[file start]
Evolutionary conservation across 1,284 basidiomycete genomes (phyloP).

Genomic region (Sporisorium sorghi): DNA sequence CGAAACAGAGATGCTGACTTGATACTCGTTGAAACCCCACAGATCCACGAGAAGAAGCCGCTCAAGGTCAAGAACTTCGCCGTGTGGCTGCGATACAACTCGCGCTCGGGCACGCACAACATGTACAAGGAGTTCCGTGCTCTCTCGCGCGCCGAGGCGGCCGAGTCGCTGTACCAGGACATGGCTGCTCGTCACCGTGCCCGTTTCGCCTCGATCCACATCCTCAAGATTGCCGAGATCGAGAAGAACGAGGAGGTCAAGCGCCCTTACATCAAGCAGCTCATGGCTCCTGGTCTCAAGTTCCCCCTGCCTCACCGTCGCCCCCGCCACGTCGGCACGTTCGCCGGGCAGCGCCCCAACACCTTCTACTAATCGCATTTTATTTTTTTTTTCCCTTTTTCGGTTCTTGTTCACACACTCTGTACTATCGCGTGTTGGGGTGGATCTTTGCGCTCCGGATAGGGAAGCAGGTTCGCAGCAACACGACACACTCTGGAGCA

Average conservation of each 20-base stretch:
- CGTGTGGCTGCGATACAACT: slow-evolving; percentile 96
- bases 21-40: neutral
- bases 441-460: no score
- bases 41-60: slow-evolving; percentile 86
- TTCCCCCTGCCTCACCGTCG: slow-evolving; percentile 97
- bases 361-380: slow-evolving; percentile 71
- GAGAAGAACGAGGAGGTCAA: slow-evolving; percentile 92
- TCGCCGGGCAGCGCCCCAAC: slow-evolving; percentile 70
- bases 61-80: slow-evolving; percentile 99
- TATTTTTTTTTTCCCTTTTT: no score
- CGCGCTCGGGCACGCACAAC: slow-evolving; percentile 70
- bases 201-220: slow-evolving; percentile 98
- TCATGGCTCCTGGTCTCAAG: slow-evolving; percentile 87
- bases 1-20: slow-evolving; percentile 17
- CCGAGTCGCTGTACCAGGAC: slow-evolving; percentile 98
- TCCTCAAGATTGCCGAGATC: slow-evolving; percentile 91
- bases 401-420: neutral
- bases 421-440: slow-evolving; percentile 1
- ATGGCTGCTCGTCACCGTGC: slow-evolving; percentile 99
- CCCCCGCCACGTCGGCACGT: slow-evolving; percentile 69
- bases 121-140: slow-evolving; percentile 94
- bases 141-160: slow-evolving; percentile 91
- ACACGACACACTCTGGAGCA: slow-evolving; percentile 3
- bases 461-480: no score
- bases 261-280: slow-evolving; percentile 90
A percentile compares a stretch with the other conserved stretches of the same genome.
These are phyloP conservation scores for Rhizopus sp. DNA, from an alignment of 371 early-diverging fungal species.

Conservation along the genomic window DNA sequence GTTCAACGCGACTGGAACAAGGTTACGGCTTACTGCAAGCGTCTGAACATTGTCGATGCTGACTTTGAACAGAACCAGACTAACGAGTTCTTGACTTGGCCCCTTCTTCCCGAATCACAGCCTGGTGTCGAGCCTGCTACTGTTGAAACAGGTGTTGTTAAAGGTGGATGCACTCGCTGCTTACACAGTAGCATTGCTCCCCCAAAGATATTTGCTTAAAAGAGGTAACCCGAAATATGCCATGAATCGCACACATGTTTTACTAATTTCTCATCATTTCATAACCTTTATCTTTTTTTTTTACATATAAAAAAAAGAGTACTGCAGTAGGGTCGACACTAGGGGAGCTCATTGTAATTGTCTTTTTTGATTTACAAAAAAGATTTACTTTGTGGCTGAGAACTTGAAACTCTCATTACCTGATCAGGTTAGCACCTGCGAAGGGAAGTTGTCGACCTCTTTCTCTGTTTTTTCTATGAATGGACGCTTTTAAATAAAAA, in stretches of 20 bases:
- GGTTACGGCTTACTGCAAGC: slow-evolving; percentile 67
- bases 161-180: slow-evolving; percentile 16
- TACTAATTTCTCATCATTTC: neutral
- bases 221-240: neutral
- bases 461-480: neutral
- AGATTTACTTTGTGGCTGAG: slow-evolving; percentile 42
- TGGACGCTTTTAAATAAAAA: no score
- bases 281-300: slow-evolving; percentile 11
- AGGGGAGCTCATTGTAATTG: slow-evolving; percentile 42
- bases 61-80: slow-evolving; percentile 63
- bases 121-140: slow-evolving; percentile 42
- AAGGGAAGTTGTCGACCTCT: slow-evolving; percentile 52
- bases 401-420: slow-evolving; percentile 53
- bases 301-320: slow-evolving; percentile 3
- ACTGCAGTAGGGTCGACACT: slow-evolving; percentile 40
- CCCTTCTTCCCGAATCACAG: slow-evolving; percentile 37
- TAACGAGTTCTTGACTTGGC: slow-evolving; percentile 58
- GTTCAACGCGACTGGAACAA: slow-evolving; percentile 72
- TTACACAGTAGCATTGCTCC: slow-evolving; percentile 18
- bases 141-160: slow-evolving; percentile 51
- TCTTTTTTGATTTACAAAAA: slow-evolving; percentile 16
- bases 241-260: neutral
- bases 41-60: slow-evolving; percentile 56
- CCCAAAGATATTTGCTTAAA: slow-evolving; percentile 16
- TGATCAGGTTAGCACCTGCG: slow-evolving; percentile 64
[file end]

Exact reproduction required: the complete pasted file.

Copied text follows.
Evolutionary conservation across 1,284 basidiomycete genomes (phyloP).

Genomic region (Sporisorium sorghi): DNA sequence CGAAACAGAGATGCTGACTTGATACTCGTTGAAACCCCACAGATCCACGAGAAGAAGCCGCTCAAGGTCAAGAACTTCGCCGTGTGGCTGCGATACAACTCGCGCTCGGGCACGCACAACATGTACAAGGAGTTCCGTGCTCTCTCGCGCGCCGAGGCGGCCGAGTCGCTGTACCAGGACATGGCTGCTCGTCACCGTGCCCGTTTCGCCTCGATCCACATCCTCAAGATTGCCGAGATCGAGAAGAACGAGGAGGTCAAGCGCCCTTACATCAAGCAGCTCATGGCTCCTGGTCTCAAGTTCCCCCTGCCTCACCGTCGCCCCCGCCACGTCGGCACGTTCGCCGGGCAGCGCCCCAACACCTTCTACTAATCGCATTTTATTTTTTTTTTCCCTTTTTCGGTTCTTGTTCACACACTCTGTACTATCGCGTGTTGGGGTGGATCTTTGCGCTCCGGATAGGGAAGCAGGTTCGCAGCAACACGACACACTCTGGAGCA

Average conservation of each 20-base stretch:
- CGTGTGGCTGCGATACAACT: slow-evolving; percentile 96
- bases 21-40: neutral
- bases 441-460: no score
- bases 41-60: slow-evolving; percentile 86
- TTCCCCCTGCCTCACCGTCG: slow-evolving; percentile 97
- bases 361-380: slow-evolving; percentile 71
- GAGAAGAACGAGGAGGTCAA: slow-evolving; percentile 92
- TCGCCGGGCAGCGCCCCAAC: slow-evolving; percentile 70
- bases 61-80: slow-evolving; percentile 99
- TATTTTTTTTTTCCCTTTTT: no score
- CGCGCTCGGGCACGCACAAC: slow-evolving; percentile 70
- bases 201-220: slow-evolving; percentile 98
- TCATGGCTCCTGGTCTCAAG: slow-evolving; percentile 87
- bases 1-20: slow-evolving; percentile 17
- CCGAGTCGCTGTACCAGGAC: slow-evolving; percentile 98
- TCCTCAAGATTGCCGAGATC: slow-evolving; percentile 91
- bases 401-420: neutral
- bases 421-440: slow-evolving; percentile 1
- ATGGCTGCTCGTCACCGTGC: slow-evolving; percentile 99
- CCCCCGCCACGTCGGCACGT: slow-evolving; percentile 69
- bases 121-140: slow-evolving; percentile 94
- bases 141-160: slow-evolving; percentile 91
- ACACGACACACTCTGGAGCA: slow-evolving; percentile 3
- bases 461-480: no score
- bases 261-280: slow-evolving; percentile 90
A percentile compares a stretch with the other conserved stretches of the same genome.
These are phyloP conservation scores for Rhizopus sp. DNA, from an alignment of 371 early-diverging fungal species.

Conservation along the genomic window DNA sequence GTTCAACGCGACTGGAACAAGGTTACGGCTTACTGCAAGCGTCTGAACATTGTCGATGCTGACTTTGAACAGAACCAGACTAACGAGTTCTTGACTTGGCCCCTTCTTCCCGAATCACAGCCTGGTGTCGAGCCTGCTACTGTTGAAACAGGTGTTGTTAAAGGTGGATGCACTCGCTGCTTACACAGTAGCATTGCTCCCCCAAAGATATTTGCTTAAAAGAGGTAACCCGAAATATGCCATGAATCGCACACATGTTTTACTAATTTCTCATCATTTCATAACCTTTATCTTTTTTTTTTACATATAAAAAAAAGAGTACTGCAGTAGGGTCGACACTAGGGGAGCTCATTGTAATTGTCTTTTTTGATTTACAAAAAAGATTTACTTTGTGGCTGAGAACTTGAAACTCTCATTACCTGATCAGGTTAGCACCTGCGAAGGGAAGTTGTCGACCTCTTTCTCTGTTTTTTCTATGAATGGACGCTTTTAAATAAAAA, in stretches of 20 bases:
- GGTTACGGCTTACTGCAAGC: slow-evolving; percentile 67
- bases 161-180: slow-evolving; percentile 16
- TACTAATTTCTCATCATTTC: neutral
- bases 221-240: neutral
- bases 461-480: neutral
- AGATTTACTTTGTGGCTGAG: slow-evolving; percentile 42
- TGGACGCTTTTAAATAAAAA: no score
- bases 281-300: slow-evolving; percentile 11
- AGGGGAGCTCATTGTAATTG: slow-evolving; percentile 42
- bases 61-80: slow-evolving; percentile 63
- bases 121-140: slow-evolving; percentile 42
- AAGGGAAGTTGTCGACCTCT: slow-evolving; percentile 52
- bases 401-420: slow-evolving; percentile 53
- bases 301-320: slow-evolving; percentile 3
- ACTGCAGTAGGGTCGACACT: slow-evolving; percentile 40
- CCCTTCTTCCCGAATCACAG: slow-evolving; percentile 37
- TAACGAGTTCTTGACTTGGC: slow-evolving; percentile 58
- GTTCAACGCGACTGGAACAA: slow-evolving; percentile 72
- TTACACAGTAGCATTGCTCC: slow-evolving; percentile 18
- bases 141-160: slow-evolving; percentile 51
- TCTTTTTTGATTTACAAAAA: slow-evolving; percentile 16
- bases 241-260: neutral
- bases 41-60: slow-evolving; percentile 56
- CCCAAAGATATTTGCTTAAA: slow-evolving; percentile 16
- TGATCAGGTTAGCACCTGCG: slow-evolving; percentile 64